Author: Christopher Wanjek
Publisher: John Wiley & Sons
Release Date: 2003-04-07
"Christopher Wanjek uses a take-no-prisoners approach in debunking the outrageous nonsense being heaped on a gullible public in the name of science and medicine. Wanjek writes with clarity, humor, and humanity, and simultaneously informs and entertains." -Dr. Michael Shermer, Publisher, Skeptic magazine; monthly columnist, Scientific American; author of Why People Believe Weird Things Prehistoric humans believed cedar ashes and incantations could cure a head injury. Ancient Egyptians believed the heart was the center of thought, the liver produced blood, and the brain cooled the body. The ancient Greek physician Hippocrates was a big fan of bloodletting. Today, we are still plagued by countless medical myths and misconceptions. Bad Medicine sets the record straight by debunking widely held yet incorrect notions of how the body works, from cold cures to vaccination fears. Clear, accessible, and highly entertaining, Bad Medicine dispels such medical convictions as: * You only use 10% of your brain: CAT, PET, and MRI scans all prove that there are no inactive regions of the brain . . . not even during sleep. * Sitting too close to the TV causes nearsightedness: Your mother was wrong. Most likely, an already nearsighted child sits close to see better. * Eating junk food will make your face break out: Acne is caused by dead skin cells, hormones, and bacteria, not from a pizza with everything on it. * If you don't dress warmly, you'll catch a cold: Cold viruses are the true and only cause of colds. Protect yourself and the ones you love from bad medicine-the brain you save may be your own.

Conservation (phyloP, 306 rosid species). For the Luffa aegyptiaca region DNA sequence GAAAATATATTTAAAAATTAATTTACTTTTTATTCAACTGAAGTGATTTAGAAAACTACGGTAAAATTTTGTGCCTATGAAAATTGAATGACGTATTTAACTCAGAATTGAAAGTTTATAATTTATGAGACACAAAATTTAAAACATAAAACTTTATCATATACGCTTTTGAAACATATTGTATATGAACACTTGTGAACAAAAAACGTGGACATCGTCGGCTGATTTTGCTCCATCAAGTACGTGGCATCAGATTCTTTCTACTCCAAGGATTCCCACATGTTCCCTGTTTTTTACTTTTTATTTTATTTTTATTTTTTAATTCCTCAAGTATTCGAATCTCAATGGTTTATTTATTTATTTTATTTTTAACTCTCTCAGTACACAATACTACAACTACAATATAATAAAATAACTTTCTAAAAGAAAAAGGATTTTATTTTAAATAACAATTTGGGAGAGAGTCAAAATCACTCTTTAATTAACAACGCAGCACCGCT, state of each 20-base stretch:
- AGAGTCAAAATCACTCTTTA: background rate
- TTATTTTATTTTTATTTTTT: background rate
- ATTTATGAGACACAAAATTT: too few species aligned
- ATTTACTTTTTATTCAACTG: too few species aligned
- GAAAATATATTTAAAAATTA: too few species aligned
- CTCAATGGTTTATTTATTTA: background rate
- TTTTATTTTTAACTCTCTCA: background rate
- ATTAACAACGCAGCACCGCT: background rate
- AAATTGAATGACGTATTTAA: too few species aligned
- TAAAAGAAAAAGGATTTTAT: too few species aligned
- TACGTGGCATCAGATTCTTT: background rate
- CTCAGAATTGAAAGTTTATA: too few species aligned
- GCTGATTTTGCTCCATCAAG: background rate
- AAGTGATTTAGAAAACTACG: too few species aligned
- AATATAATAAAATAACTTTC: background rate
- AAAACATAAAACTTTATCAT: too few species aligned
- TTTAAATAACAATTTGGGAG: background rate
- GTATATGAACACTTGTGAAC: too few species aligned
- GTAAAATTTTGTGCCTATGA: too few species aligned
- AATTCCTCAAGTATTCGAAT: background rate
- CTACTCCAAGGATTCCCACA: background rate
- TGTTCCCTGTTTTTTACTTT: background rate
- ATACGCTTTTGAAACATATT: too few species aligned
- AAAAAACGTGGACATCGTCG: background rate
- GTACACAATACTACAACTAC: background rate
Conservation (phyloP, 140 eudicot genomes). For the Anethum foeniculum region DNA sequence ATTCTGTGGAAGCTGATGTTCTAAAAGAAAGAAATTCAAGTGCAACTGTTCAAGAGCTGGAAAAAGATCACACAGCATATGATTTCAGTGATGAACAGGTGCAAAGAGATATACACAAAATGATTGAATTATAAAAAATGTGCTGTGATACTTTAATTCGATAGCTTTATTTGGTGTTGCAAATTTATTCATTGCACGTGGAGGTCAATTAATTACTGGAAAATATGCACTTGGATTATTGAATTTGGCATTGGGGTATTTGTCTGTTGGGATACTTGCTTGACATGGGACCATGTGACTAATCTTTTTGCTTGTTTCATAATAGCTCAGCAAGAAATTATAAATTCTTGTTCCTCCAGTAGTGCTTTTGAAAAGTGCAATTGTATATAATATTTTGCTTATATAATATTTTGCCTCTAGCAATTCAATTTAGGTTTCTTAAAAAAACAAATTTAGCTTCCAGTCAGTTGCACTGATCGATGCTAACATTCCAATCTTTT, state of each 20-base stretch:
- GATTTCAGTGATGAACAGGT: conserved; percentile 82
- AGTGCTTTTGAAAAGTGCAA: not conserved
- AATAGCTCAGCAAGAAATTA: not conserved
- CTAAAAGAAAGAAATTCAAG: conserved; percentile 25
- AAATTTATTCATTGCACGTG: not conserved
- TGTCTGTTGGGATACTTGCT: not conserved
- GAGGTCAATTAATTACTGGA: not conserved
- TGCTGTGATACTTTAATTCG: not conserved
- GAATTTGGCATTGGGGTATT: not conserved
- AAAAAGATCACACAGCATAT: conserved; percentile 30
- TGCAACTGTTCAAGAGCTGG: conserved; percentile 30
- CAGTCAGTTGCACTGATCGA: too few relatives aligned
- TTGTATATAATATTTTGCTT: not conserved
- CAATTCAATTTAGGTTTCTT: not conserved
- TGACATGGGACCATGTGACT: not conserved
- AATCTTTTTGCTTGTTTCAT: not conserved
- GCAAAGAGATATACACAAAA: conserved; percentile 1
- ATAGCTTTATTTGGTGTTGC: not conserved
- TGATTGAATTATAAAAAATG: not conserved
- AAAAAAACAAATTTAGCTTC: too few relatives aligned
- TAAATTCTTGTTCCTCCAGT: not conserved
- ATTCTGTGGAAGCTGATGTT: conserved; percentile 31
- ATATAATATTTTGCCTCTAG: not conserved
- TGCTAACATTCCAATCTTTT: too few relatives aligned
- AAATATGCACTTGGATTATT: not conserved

Author: Hannah Warner
Publisher: Metro Publishing, Limited
Release Date: 2010-10-04
Which king ordered everyone to bed at 8pm? How many Pot Noodles are sold every second in Great Britain? How many streets must a London cabbie memorize in order to pass "the knowledge"? How much does the hammer of Big Ben's bell weigh? If you want to know the answers to these and a whole host of other questions about Blighty, then this is the book for you! Great Britain is a nation steeped in history, traditions, and terrible food. But how much do we really know about our weird and wonderful island? In this informative, amusing, and fun compendium of knowledge, author Hannah Warner reveals a host of things you probably don't—but should—know about this great country. This entertaining collection includes fascinating facts about royalty, politics, history, food and drink, sport, writers, transport—and even Great British failures. It is a celebration of the great and the good (plus those who were not so great but tried hard) from this land. So once you've taken the bulldog for a walk, queued for your fish and chips, made a nice cup of tea, and put your feet up, sit back and revel in all that is glorious about Great Britain!
Author: Patricia T. O'Conner
Publisher: Random House Incorporated
Release Date: 2010-08
Genre: Language Arts & Disciplines